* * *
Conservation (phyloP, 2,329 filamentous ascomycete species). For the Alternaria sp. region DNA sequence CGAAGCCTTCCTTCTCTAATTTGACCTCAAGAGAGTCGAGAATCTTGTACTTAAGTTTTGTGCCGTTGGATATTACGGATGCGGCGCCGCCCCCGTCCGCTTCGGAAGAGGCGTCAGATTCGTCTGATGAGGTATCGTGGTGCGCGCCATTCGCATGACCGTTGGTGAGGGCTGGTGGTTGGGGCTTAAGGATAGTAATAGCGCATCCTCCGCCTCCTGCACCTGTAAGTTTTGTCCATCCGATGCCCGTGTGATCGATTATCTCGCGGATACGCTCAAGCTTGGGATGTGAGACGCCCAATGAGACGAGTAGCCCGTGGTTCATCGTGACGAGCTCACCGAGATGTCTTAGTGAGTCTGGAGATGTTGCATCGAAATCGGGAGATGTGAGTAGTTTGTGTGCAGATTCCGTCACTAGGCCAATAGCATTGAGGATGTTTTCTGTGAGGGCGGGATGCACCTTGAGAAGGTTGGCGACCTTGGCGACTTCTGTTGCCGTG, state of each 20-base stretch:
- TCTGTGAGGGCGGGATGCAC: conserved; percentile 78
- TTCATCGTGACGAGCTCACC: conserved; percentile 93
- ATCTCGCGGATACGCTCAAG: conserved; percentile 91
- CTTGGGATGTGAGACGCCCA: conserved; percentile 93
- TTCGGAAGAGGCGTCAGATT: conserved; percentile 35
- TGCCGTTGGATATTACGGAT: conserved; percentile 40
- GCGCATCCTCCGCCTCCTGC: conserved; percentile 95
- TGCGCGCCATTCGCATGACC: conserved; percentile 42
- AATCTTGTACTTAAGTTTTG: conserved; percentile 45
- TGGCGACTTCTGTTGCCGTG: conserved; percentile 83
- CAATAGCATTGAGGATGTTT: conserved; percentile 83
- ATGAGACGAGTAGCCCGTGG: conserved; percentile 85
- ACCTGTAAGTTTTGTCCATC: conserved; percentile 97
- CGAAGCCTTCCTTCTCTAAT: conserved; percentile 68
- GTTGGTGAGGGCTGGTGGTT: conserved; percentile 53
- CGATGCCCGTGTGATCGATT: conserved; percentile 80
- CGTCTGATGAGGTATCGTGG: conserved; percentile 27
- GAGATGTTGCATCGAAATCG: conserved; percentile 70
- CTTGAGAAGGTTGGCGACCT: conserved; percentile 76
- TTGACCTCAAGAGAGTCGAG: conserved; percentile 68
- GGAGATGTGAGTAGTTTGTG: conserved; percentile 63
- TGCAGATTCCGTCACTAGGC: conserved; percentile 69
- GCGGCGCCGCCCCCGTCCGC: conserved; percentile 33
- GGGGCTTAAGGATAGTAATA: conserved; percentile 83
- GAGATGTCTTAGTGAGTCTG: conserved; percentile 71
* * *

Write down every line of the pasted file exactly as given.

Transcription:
Conservation (phyloP, 2,329 filamentous ascomycete species). For the Alternaria sp. region DNA sequence CGAAGCCTTCCTTCTCTAATTTGACCTCAAGAGAGTCGAGAATCTTGTACTTAAGTTTTGTGCCGTTGGATATTACGGATGCGGCGCCGCCCCCGTCCGCTTCGGAAGAGGCGTCAGATTCGTCTGATGAGGTATCGTGGTGCGCGCCATTCGCATGACCGTTGGTGAGGGCTGGTGGTTGGGGCTTAAGGATAGTAATAGCGCATCCTCCGCCTCCTGCACCTGTAAGTTTTGTCCATCCGATGCCCGTGTGATCGATTATCTCGCGGATACGCTCAAGCTTGGGATGTGAGACGCCCAATGAGACGAGTAGCCCGTGGTTCATCGTGACGAGCTCACCGAGATGTCTTAGTGAGTCTGGAGATGTTGCATCGAAATCGGGAGATGTGAGTAGTTTGTGTGCAGATTCCGTCACTAGGCCAATAGCATTGAGGATGTTTTCTGTGAGGGCGGGATGCACCTTGAGAAGGTTGGCGACCTTGGCGACTTCTGTTGCCGTG, state of each 20-base stretch:
- TCTGTGAGGGCGGGATGCAC: conserved; percentile 78
- TTCATCGTGACGAGCTCACC: conserved; percentile 93
- ATCTCGCGGATACGCTCAAG: conserved; percentile 91
- CTTGGGATGTGAGACGCCCA: conserved; percentile 93
- TTCGGAAGAGGCGTCAGATT: conserved; percentile 35
- TGCCGTTGGATATTACGGAT: conserved; percentile 40
- GCGCATCCTCCGCCTCCTGC: conserved; percentile 95
- TGCGCGCCATTCGCATGACC: conserved; percentile 42
- AATCTTGTACTTAAGTTTTG: conserved; percentile 45
- TGGCGACTTCTGTTGCCGTG: conserved; percentile 83
- CAATAGCATTGAGGATGTTT: conserved; percentile 83
- ATGAGACGAGTAGCCCGTGG: conserved; percentile 85
- ACCTGTAAGTTTTGTCCATC: conserved; percentile 97
- CGAAGCCTTCCTTCTCTAAT: conserved; percentile 68
- GTTGGTGAGGGCTGGTGGTT: conserved; percentile 53
- CGATGCCCGTGTGATCGATT: conserved; percentile 80
- CGTCTGATGAGGTATCGTGG: conserved; percentile 27
- GAGATGTTGCATCGAAATCG: conserved; percentile 70
- CTTGAGAAGGTTGGCGACCT: conserved; percentile 76
- TTGACCTCAAGAGAGTCGAG: conserved; percentile 68
- GGAGATGTGAGTAGTTTGTG: conserved; percentile 63
- TGCAGATTCCGTCACTAGGC: conserved; percentile 69
- GCGGCGCCGCCCCCGTCCGC: conserved; percentile 33
- GGGGCTTAAGGATAGTAATA: conserved; percentile 83
- GAGATGTCTTAGTGAGTCTG: conserved; percentile 71